Houdini Isn’t Exempted: Love as an Imprisoner in Olawale’s ‘Prisoner of Love’

Title: Prisoner of Love

Genre: Poetry (a chapbook)

Author: Ibrahim Olawale

Publisher: The Roaring Lion Newcastle LTD

Date: 13th September, 2021

Reviewer: Afer Ventus

Yes! Dante, Spencer, Shakespeare and many more foreign writers have written about unrequited love in some of their works (Inferno, Amoretti and the Shakespearean sonnet respectively). These writers have in their lives witnessed unrequited love and other forms of pain love can bring. But I have never read that of an African who devoted a couple of poems to explaining how love has or can serve as imprisonment to people. And this is what Ibrahim Olawale did in this chapbook.

Taking a brief look into the life of Harry Houdini, an American magician who is famous for setting himself free from shackles, will help in the review of this work. This Hungarian by birth and American by naturalization became a phenom. At one time, he had himself tied with rope and then locked in a case, which was bound with steel tape and he made it out in less than a minute. This and many more Houdini had achieved before his death. But he may not be able to escape this which is emotional and not physical or a craft.

Olawale preaches in his second, eleventh and fourteenth poems about the theme of unrequited love and its effect. In the second poem (‘Prisoner of Love’) the persona pleads to be released ‘from the prison of unrequited love’. This he repeated in the three stanzas of the poem. The effect of that according to the voice in the work is compared to an open wound in his heart. In ‘Love Castle’, which was delivered like a narrative, the narrator, out of love for a lady, was happy to become her sidekick. And his love for her grew to a lady who calls him ‘lover’. Now ‘lover’ here can be taken to be sarcastic. They got married and their ‘love castle’ crashed, as he says in the last two lines: ‘The day our love castle crashed, the bubbles clouding my eyes/disappeared’.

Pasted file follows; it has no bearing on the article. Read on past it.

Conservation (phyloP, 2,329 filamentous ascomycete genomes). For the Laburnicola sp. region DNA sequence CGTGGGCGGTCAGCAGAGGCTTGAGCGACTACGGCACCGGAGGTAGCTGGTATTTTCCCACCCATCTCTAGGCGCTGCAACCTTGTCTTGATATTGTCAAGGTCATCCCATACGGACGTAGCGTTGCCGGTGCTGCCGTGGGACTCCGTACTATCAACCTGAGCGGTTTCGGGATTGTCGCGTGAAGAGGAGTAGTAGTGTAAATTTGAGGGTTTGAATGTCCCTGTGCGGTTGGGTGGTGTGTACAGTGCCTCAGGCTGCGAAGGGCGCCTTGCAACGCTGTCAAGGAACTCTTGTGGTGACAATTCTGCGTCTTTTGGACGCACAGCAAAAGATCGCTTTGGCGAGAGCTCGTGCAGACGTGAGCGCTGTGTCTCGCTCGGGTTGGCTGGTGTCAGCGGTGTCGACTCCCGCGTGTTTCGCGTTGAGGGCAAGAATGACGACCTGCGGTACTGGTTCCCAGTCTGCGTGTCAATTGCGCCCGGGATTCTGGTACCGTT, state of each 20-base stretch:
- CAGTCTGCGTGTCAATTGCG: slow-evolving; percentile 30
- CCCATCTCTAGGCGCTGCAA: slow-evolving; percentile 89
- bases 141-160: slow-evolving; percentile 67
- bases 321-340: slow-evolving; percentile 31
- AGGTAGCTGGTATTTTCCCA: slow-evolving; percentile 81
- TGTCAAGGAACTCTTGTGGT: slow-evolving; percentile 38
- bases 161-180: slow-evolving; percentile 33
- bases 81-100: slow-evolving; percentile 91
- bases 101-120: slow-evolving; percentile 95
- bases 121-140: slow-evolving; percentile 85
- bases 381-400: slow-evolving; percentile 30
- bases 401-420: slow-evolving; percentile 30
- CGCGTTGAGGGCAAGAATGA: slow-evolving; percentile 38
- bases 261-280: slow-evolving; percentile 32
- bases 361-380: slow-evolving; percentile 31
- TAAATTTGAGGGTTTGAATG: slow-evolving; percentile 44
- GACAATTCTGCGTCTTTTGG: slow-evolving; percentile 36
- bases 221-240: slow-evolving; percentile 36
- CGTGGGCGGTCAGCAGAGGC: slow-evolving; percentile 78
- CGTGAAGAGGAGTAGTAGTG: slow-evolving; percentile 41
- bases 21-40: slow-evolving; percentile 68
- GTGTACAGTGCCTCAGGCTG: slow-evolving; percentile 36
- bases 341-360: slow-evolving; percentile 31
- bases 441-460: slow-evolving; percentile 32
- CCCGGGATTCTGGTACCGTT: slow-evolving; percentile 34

In furtherance, the last poem to be discussed under this theme is ‘Say No More.’ The persona adopts the monologue. It is clear that a lover speaks to his/her ‘lover’ to ‘Say no more about this untrue love’ (first stanza). In the second, the speaker compares the lover’s love to a shackle and confesses that it is an emotional prison (second stanza). And the last stanza adds to the second by saying that the fake love is choky. In this paragraph, it is clear about what the poet wants his readers to get.

Other poems in the work which capture the same theme as the above paragraph are ‘Our Love’, ‘Trapped’ and virtually all. One other artistic thing to discuss here is the use of symbol to mentally show his readers this enslavement called love. The poet carefully, through the front cover of this work depicted that. It shows two ends of a rope entangled to draw love’s shape.

All in all, Olawale has shown us the other side of love which people sometimes shy away from. He tells us that when we love, we should love whole-heartedly and unlike Romeo and Juliet, love will be requited and Houdini would have always been freed (for there were only a few times he failed).

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